He added: “This has happened in a lot of places. Baniyas is only the most recent one.”

When the uprising began in March 2011 as a peaceful movement, Sunnis in Bayda raised banners denouncing Sunni extremists, seeking to reassure Alawites that they opposed Mr. Assad, not his sect, said Mr. Abu al-Khair, the blogger.

In May 2011, security forces stormed the village, killing demonstrators, including women.

After that, Bayda remained largely quiet. Most activists and would-be fighters left. But residents said they often helped defecting soldiers escape, a pattern they believe set off the violence.

Activists said that on May 2, around 4 a.m., security forces came to detain defectors, and were ambushed in a fight that killed several government fighters — the first known armed clash in Baniyas. The government called in reinforcements and, by 7 a.m., began shelling the village.

A pro-government television channel showed a reporter on a hill above Bayda. Smoke rose from green slopes and houses below, where, the reporter said, “terrorists” were hiding. A group of men the reporter described as government fighters walked unhurriedly through a square.

“God willing, Bayda will be finished today,” a uniformed man said on camera.

What happened next was described in Skype interviews with four survivors who for their safety gave only nicknames, an activist in Baniyas, and Mr. Abu al-Khair, who said he had spoken from Damascus with more than 30 witnesses.

Men in partial or full military dress went door to door, separating men — and boys 10 and older — from women and younger children.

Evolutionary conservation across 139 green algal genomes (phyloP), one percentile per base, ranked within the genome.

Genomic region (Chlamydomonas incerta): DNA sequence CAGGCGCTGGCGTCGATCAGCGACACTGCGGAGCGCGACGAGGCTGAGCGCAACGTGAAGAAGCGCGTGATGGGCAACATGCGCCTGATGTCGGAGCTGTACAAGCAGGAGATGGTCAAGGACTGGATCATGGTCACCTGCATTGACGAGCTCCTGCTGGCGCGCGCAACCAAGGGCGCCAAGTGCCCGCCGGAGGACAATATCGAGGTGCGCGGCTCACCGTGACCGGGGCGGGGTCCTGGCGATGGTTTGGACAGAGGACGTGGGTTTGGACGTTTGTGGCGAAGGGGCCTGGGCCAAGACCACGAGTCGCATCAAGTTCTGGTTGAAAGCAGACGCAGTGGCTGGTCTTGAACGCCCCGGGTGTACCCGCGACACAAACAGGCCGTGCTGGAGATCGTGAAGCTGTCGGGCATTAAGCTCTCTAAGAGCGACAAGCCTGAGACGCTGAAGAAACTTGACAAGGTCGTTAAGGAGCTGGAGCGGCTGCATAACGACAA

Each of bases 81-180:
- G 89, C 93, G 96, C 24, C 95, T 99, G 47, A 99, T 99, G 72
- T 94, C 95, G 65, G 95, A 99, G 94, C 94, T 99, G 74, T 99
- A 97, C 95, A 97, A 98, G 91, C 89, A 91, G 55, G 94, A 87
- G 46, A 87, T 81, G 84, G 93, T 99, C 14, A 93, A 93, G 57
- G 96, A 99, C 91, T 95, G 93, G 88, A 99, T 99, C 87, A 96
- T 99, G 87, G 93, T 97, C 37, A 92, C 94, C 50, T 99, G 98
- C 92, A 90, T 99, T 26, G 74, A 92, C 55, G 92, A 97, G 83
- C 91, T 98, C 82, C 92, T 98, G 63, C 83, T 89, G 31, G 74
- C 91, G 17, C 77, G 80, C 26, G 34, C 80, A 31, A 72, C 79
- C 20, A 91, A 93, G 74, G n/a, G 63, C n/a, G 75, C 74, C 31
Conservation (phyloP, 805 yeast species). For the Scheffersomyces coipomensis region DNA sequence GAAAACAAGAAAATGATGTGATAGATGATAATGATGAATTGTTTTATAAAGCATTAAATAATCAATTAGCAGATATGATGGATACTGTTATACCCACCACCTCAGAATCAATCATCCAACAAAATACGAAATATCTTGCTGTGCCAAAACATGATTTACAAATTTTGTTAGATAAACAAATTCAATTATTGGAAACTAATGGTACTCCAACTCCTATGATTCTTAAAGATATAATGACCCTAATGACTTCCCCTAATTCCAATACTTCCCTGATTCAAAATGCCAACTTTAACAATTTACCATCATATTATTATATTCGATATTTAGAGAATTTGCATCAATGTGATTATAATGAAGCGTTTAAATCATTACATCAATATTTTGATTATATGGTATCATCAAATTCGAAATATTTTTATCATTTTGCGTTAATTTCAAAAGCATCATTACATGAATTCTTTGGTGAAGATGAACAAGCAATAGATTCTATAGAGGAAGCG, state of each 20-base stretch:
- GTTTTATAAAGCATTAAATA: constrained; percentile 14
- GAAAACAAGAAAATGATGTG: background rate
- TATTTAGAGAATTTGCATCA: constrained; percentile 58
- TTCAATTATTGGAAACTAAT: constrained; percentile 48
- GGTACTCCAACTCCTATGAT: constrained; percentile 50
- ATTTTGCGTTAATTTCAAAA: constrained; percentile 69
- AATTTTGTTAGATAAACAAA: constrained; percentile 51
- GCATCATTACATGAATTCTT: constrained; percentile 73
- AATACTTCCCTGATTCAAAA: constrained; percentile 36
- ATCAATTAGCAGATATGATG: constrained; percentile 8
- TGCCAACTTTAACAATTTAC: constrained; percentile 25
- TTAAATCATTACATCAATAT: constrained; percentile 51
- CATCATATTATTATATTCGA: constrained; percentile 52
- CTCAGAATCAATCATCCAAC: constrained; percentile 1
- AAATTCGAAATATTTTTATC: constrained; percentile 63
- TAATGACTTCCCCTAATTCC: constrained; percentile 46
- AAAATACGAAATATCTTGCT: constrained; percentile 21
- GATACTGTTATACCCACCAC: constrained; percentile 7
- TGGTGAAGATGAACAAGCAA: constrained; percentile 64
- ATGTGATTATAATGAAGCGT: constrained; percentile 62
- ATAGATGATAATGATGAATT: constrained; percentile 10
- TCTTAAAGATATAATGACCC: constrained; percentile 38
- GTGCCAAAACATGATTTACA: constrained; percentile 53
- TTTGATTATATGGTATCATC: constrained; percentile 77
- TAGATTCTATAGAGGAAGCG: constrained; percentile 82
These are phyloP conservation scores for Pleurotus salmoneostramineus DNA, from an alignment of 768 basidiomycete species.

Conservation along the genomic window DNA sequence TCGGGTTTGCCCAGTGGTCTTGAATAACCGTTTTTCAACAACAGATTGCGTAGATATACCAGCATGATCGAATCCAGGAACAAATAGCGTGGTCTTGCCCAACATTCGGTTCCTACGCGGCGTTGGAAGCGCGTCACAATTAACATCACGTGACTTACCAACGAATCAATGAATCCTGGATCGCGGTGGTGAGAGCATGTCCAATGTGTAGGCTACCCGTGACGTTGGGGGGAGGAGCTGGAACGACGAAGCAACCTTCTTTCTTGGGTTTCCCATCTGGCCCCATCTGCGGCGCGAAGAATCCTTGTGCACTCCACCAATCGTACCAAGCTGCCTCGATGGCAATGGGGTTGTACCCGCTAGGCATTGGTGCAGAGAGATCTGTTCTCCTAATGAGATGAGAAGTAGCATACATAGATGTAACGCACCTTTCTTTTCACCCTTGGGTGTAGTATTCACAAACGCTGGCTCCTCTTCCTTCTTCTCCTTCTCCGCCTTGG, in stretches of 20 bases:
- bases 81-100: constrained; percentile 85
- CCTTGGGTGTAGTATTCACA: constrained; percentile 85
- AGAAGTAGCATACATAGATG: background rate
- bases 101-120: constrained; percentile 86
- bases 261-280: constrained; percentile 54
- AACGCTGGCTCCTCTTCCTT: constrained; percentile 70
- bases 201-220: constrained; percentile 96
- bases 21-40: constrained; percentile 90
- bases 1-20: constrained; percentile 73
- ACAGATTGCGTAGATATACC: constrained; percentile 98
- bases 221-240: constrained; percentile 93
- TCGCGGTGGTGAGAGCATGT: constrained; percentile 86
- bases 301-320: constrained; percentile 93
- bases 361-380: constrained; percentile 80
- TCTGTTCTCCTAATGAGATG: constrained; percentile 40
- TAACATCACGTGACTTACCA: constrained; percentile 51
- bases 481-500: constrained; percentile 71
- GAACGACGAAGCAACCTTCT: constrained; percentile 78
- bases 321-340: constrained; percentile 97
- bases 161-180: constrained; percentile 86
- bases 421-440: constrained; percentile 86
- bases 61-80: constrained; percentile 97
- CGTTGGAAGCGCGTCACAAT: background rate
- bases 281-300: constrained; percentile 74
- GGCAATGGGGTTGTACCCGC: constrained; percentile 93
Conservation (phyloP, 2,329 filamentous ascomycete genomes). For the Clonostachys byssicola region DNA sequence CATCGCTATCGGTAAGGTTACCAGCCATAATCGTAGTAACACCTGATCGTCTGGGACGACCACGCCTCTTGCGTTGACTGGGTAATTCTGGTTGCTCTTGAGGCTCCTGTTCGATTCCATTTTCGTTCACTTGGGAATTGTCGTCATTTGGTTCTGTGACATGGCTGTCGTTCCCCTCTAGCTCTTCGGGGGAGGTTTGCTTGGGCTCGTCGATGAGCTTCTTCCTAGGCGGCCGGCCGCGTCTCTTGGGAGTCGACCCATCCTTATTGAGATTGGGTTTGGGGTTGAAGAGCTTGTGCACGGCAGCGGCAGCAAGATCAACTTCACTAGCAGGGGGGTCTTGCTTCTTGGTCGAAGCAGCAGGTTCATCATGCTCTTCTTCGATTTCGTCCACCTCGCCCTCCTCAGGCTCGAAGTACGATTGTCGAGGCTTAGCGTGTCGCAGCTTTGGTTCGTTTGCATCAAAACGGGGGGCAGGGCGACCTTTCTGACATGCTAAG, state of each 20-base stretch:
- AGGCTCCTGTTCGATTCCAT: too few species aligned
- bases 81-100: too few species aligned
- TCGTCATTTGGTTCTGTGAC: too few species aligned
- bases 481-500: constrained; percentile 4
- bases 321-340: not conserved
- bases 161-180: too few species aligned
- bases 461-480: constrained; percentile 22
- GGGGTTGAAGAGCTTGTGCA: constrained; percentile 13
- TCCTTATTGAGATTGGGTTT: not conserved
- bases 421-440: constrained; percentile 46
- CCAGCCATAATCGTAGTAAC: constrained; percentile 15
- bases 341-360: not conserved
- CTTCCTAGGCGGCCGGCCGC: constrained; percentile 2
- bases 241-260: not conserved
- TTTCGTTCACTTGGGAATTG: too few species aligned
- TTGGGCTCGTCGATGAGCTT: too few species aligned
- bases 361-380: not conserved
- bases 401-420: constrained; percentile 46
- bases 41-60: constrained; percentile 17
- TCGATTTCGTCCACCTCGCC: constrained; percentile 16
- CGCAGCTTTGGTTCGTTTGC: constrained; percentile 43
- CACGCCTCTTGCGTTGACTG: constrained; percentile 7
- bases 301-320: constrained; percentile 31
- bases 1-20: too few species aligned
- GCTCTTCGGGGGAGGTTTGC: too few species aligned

Residents said some gunmen were from the National Defense Forces, the new framework for pro-government militias, mainly Alawites in the Baniyas area. They bludgeoned and shot men, shot or stabbed families to death and burned houses and bodies.

The activist in Baniyas, Abu Obada, said security forces had told people to gather in the square, and some Bayda villagers, fearing a massacre, attacked them with weapons abandoned by defectors. Other residents disputed that or were unsure because they had been hiding.

A cousin of Mr. Abu al-Khair’s, who gave her name as Warda al-Hurra, or the Free Rose, said her female relatives had described being herded to a bedroom with children, and heard male relatives crying out in pain nearby. At one point, her cousin Ahmed, 10, and brother Othman, 16, were brought in, injured and “limp as a towel,” she said.

Her aunt begged a guard to let them stay, but he said, “They’ll kill me if I make one single mistake.”

Soon another gunman shouted at him and took the boys away. They are still missing.

The gunmen brought more women, until there were 100 in the room. He ordered the guard to kill them. The guard said: “Don’t be rash! Take a breath.”

The man relented. The women heard gunmen celebrating in the square; later they were released. When they ventured out, there were “bodies on every corner,” Ms. Hurra said.

Another resident, Abu Abdullah, said he had fled his house and returned after dark to find stabbed, charred bodies of women and children dumped in the square, and 30 of his relatives dead.